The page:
Leshi says its largest shareholder Jia and related LeEco units owe it 7.5 billion yuan ($ 1.19 billion). LeEco disputes the figure.
Shares of Sunac plunged as much as 6 percent, lagging a nearly 2 percent fall for the benchmark index.
Reporting by Sijia Jiang; Editing by Himani Sarkar
(Reuters) – Advanced Micro Devices Inc on Tuesday flagged competitive pressures with a forecast that pointed to the first revenue drop in seven quarters, sending the chipmaker’s shares plunging 11 percent in after-hours trading.
The company, which has gained from a surge in demand for its chips from cryptocurrency miners, also sought to tamp down expectations of benefits from the boom.
“We’re also predicting that there will be some leveling off of some of the cryptocurrency demand,” said Chief Executive Lisa Su on a post-earnings call.
AMD’s underwhelming forecast overshadowed a strong third-quarter performance, which was aided by a slew of launches this year such as the Epyc processors for servers and a new range of Ryzen desktop processors.
The company said it expects fourth-quarter revenue to fall about 12 percent to 18 percent from the third quarter. This implies a revenue of about $ 1.35 billion to $ 1.44 billion, according to Reuters calculation.
“AMD has headwinds with competition from Intel and Nvidia among other worries,” Daniel Ives, chief strategy officer at GBH Insights said.
Bigger rival Intel Corp recently launched its new line of Coffee Lake processors, which analysts said could challenge AMD’s Ryzen processors.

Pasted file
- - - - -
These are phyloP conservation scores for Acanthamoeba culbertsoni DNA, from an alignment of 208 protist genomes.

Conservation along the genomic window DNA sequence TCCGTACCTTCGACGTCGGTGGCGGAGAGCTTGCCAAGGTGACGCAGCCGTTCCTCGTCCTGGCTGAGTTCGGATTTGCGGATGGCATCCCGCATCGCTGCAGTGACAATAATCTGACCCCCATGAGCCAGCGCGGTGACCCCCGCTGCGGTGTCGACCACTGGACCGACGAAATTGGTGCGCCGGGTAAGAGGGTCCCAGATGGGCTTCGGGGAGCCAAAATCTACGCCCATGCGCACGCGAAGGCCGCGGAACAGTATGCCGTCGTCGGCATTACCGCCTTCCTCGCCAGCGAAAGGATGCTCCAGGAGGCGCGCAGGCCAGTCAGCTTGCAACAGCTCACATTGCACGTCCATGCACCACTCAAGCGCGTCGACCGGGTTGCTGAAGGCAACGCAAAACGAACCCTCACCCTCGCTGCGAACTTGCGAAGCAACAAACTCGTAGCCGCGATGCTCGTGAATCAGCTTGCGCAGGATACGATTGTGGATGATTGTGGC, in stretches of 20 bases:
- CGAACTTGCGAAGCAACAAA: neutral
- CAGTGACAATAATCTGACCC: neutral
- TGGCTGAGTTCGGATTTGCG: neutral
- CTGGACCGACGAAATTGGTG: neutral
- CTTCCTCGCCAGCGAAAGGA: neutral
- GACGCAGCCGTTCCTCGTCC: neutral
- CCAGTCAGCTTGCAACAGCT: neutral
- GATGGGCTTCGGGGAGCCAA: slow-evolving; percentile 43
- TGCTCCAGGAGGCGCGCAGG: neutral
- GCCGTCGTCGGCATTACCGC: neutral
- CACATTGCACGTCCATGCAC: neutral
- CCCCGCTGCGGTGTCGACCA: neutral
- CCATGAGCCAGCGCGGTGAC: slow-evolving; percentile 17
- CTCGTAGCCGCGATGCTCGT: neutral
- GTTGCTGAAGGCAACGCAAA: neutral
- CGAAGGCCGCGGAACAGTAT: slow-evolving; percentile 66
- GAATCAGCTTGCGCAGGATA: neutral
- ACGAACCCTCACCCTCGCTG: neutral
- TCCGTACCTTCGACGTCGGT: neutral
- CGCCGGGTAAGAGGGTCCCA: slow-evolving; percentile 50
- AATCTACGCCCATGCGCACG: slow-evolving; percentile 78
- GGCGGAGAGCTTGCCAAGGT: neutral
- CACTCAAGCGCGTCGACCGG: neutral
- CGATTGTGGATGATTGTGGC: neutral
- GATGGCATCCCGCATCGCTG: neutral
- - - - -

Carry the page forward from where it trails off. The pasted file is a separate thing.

AMD’s total revenue surged 25.7 percent to $ 1.64 billion in the third quarter, beating analysts’ average estimate of $ 1.51 billion.
Sales in its graphics and computing business, which makes processors for servers and gaming consoles such as Microsoft Corp’s Xbox and Sony Corp’s PlayStation, surged 73.5 percent to $ 819 million.
“We anticipate seasonal demand to remain healthy as our customers enter the holiday sales cycle with Sony’s PlayStation 4 Pro and Microsoft’s Xbox One X,” Lisa Su said on the call.
France-based company Atari said last month that its latest gaming console Ataribox would feature AMD’s customised processor Radeon.
AMD reported a net income of $ 71 million, or 7 cents per share, in the quarter ended Sept. 30, compared with a loss of $ 406 million, or 50 cents per share, a year earlier.
Excluding items, the company earned 10 cents per share, topping analysts’ estimate of 8 cents, according Thomson Reuters I/B/E/S.
AMD’s shares have risen 25.7 percent this year, outperforming the S&P 500’s nearly 15 percent increase but underperfoming the Philadelphia semiconductor index’s 37 percent gain.
Reporting by Laharee Chatterjee in Bengaluru; Editing by Shounak Dasgupta and Sriraj Kalluvila
Gaming in VR has a bit of a barrier to entry. Nestled between the phone-based headsets and the high-end experiences is the PlayStation VR, but that’s still $ 399 plus the PlayStation itself. For Oculus or HTC you’re looking at $ 800-plus and a high-end gaming rig that should set you back at least a grand. Oculus today narrowed the margin, if only slightly. The company today announced a price drop on its Rift headset with Touch controllers. The bundle will now sell for $ 598, down from the $ 798 retail price it’s typically listed at. If you already have Rift, you can…
This story continues at The Next Web